People were playing our game and positive reviews were flowing in. With every Twitter or Tumblr post, our excitement grew. And with every hour, there was a new update to our placement.
When we were in the office, people would call out what our ranking was. When we were at home, frequent emails sent to the office mailing list would circulate with screenshots of our latest jump up the charts.
A rollercoaster that only goes up
The climb from the top 500 to the top 100 is a rush - you're jumping by 10 or 20 games every time the App Store refreshes. Then around the top 50, the real slog sets in - and the fear.
Progress slows. Sometimes your app actually drops down a slot as another app leaps past it. For a while, it seemed like we'd hit our highest placement in the top 50, and we held our breath ... but then High School Story, started moving back up the charts again.
As we neared the top, the games we were trying to jump past were bigger and bigger. Could our game really pass the heavy hitters from big game developers? But again and again, High School Story did.
We were far beyond our expectations for where we thought High School Story would make it in the rankings. In just three days, it had shot up the charts into the top 10 of free apps.
This was the point in the movie where the hero takes the victory lap, when the flowers and the trophies are handed out. It was at least the point when advertising companies start to send you gift baskets and bottles of champagne. All signs indicated that it was time to celebrate.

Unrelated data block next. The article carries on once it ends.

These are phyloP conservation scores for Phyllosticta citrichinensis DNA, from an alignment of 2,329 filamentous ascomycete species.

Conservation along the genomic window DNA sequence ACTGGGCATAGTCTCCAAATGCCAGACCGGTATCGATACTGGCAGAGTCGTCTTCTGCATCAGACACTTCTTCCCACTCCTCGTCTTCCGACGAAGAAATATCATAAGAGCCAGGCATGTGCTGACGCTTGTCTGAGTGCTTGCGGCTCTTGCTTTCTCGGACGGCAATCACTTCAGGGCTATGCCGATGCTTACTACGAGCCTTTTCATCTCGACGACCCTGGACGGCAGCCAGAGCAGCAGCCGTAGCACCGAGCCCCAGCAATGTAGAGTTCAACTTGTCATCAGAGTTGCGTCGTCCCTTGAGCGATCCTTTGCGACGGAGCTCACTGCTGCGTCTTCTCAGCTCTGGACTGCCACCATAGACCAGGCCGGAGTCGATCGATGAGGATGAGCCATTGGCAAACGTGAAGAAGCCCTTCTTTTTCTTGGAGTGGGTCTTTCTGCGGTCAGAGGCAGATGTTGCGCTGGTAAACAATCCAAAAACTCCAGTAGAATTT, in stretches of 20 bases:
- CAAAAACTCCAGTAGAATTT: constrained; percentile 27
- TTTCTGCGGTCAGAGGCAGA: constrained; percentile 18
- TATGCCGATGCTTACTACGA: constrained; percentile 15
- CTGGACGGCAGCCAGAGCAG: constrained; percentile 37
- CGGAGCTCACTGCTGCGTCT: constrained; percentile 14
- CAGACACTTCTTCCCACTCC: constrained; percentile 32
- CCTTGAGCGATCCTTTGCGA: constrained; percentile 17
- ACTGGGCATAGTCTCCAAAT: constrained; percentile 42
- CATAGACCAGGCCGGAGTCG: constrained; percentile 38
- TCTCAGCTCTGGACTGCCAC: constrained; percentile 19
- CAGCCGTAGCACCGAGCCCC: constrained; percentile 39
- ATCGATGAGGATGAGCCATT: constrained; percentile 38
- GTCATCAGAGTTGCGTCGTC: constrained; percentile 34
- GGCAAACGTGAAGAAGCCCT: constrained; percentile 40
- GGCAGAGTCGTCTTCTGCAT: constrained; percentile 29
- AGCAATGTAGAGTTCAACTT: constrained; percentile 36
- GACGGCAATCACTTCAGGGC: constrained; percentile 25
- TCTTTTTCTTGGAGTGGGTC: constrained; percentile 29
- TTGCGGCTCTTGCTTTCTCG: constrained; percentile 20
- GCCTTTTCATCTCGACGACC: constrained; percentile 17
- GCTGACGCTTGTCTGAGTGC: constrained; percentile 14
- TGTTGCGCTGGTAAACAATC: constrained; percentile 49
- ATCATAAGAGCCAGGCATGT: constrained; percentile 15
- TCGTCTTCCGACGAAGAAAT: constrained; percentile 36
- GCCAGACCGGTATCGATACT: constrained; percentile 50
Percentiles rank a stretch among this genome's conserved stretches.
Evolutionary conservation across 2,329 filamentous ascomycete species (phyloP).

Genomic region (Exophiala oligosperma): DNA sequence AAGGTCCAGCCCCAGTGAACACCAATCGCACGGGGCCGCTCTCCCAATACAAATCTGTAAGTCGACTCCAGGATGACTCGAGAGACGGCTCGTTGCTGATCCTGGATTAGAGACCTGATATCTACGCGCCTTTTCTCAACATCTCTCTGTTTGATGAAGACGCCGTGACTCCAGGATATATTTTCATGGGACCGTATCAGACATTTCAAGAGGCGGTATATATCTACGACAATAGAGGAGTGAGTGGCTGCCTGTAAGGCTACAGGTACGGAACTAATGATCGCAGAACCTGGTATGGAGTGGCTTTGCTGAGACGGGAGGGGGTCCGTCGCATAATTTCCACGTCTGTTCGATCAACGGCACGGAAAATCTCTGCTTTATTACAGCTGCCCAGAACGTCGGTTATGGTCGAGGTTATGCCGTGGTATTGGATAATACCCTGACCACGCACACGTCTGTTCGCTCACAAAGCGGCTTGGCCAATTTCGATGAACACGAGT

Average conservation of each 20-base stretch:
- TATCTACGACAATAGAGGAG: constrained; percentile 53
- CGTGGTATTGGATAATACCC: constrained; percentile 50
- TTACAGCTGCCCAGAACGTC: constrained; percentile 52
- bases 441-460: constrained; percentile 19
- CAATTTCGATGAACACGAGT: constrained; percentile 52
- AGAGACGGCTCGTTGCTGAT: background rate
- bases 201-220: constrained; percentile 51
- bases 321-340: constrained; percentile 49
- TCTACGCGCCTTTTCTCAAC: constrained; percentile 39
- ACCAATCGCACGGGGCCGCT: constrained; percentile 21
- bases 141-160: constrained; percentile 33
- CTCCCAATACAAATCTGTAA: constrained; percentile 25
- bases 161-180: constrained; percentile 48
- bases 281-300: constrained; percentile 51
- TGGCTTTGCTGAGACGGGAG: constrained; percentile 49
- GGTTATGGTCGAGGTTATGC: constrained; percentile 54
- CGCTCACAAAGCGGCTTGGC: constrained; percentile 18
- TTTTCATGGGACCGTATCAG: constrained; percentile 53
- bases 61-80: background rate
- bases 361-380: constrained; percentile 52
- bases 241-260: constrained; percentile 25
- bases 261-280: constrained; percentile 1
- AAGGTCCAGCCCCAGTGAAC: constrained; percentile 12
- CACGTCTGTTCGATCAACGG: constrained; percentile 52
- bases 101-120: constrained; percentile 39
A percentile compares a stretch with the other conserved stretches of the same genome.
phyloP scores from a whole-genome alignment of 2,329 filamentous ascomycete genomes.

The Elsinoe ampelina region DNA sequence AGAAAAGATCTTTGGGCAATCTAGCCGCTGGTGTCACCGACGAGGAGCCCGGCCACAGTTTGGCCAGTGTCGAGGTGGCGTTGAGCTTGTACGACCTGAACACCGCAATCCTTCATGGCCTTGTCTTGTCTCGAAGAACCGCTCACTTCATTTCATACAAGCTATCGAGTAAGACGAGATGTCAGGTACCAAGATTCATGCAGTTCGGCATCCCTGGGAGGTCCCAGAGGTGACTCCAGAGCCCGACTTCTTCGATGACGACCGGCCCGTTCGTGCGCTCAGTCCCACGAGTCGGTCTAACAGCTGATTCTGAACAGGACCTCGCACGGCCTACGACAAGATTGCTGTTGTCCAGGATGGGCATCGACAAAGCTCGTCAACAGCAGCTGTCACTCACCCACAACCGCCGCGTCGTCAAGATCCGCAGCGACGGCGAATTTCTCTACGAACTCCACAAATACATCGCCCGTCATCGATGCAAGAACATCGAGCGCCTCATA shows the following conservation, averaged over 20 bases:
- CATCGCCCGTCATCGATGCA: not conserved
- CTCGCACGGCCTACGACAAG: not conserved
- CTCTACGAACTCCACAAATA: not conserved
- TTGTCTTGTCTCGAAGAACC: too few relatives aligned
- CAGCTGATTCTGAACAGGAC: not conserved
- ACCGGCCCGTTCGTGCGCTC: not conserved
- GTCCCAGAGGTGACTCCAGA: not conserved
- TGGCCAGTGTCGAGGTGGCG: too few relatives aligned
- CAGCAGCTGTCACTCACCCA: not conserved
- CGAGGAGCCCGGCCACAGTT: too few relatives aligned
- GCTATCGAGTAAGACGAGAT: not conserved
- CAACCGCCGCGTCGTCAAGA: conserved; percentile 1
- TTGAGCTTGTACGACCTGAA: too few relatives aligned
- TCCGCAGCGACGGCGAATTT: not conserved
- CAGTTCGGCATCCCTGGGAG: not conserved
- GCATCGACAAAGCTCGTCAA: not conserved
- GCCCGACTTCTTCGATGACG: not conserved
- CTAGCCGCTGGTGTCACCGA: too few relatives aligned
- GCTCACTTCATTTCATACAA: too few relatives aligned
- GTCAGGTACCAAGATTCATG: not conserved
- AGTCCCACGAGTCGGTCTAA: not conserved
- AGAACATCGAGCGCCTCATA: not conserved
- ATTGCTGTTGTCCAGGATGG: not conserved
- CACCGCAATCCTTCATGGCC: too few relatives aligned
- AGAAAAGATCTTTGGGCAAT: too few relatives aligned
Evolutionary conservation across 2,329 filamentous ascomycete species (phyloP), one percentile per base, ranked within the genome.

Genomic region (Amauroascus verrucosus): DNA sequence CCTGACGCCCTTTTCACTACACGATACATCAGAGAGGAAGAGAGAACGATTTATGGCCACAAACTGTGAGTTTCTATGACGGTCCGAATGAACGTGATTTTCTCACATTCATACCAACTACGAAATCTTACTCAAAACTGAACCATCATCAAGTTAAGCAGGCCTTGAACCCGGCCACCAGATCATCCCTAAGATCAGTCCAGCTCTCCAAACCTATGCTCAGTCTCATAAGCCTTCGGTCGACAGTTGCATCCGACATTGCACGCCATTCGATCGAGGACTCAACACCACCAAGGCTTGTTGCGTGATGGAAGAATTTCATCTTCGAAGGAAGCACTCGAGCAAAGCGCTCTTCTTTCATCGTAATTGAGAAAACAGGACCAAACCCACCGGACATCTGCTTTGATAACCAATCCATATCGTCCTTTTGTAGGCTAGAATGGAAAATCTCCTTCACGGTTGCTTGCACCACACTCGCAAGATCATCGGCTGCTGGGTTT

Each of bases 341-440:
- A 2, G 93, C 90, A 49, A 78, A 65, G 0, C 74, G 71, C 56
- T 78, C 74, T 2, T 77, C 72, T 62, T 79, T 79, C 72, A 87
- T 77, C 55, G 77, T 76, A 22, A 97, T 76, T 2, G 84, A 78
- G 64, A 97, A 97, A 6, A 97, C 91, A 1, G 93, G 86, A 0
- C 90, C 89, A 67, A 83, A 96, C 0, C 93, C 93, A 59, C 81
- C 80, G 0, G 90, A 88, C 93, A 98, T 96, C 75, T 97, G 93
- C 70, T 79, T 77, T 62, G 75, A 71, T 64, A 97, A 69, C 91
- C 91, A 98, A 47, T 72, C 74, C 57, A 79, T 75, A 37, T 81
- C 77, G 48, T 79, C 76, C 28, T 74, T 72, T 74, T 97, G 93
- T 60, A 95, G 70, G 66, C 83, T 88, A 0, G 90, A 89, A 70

But Oliver [CEO Oliver Miao] frequently reminded us that, logically, we all knew our game would eventually peak, plateau, and fall. It was inevitable. The higher we climbed, the more that peak seemed like it was just on the horizon. We steeled ourselves against it, but with the hope that we'd be able to hold onto our high chart position for at least a few days, and that when we started our descent, we'd be able to ride out a gradual downward slope.
We had no idea how fast and far a fall it would be.
Next - Peaking in the charts
Kara Loo is the COO of Pixelberry Studios.
Through partnerships with non-profits, Pixelberry's hit game High School Story has taught millions of players about tough teen issues, like cyberbullying and eating disorders.
You can find out more at pixelberrystudios.com